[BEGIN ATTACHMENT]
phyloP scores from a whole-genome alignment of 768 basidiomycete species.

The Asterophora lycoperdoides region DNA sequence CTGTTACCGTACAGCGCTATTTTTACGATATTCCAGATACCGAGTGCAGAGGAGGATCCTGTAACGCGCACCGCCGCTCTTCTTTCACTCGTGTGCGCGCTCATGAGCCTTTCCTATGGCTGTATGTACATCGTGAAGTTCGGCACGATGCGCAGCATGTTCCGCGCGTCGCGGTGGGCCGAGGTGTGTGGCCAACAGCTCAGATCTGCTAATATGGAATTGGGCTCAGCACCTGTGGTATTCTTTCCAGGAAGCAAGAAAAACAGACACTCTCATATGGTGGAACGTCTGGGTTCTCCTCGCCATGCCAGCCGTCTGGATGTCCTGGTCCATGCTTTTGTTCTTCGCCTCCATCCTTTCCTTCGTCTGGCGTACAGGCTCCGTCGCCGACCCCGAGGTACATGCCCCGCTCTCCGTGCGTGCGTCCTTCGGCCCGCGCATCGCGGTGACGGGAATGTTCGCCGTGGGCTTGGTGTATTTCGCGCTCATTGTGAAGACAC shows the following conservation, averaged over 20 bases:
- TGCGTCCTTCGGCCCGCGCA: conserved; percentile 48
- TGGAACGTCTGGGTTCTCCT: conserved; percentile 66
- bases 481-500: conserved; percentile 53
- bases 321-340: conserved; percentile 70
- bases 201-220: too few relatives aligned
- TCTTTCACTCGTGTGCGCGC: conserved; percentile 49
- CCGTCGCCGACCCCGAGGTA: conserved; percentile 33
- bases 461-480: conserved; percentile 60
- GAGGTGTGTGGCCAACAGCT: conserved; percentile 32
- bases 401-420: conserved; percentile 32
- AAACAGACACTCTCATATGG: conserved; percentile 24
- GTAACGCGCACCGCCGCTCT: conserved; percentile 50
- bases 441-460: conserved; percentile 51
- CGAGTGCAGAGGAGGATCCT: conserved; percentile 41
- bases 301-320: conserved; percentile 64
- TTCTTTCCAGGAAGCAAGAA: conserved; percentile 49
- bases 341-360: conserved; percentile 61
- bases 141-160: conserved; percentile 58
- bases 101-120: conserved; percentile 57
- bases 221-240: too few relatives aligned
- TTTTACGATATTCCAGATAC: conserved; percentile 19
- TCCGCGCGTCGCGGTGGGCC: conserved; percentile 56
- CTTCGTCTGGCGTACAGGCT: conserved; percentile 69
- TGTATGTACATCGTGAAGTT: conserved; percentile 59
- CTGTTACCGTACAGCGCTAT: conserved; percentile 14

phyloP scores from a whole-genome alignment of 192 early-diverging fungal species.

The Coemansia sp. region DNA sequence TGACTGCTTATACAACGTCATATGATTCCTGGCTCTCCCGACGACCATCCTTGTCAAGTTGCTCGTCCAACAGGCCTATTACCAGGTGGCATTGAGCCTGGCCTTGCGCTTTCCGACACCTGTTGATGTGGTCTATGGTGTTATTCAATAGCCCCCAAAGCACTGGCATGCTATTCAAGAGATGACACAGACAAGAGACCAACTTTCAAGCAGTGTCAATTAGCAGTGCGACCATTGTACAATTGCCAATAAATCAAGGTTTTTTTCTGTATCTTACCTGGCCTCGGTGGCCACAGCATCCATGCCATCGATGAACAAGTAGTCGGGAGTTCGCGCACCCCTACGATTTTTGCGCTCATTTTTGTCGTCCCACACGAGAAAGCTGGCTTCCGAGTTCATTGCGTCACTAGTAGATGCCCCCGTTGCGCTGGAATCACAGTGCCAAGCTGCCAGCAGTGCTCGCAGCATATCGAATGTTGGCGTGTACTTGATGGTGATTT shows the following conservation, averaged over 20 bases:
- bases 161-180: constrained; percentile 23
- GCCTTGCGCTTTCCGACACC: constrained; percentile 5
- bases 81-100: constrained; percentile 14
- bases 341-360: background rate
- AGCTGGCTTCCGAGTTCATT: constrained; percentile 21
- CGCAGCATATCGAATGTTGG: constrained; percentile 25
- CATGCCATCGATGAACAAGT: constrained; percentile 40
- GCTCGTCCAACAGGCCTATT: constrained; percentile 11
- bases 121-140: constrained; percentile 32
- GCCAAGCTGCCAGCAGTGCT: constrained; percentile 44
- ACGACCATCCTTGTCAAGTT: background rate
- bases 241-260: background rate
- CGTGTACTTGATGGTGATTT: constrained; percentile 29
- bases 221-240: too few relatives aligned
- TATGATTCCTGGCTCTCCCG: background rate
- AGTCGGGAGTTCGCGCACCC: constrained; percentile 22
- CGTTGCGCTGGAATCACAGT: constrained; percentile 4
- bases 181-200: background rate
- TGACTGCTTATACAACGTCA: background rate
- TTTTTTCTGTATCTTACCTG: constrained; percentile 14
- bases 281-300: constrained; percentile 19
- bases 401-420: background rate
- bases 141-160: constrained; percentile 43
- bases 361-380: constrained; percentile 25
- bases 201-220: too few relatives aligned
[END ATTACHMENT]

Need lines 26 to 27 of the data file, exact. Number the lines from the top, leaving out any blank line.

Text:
- TGTATGTACATCGTGAAGTT: conserved; percentile 59
- CTGTTACCGTACAGCGCTAT: conserved; percentile 14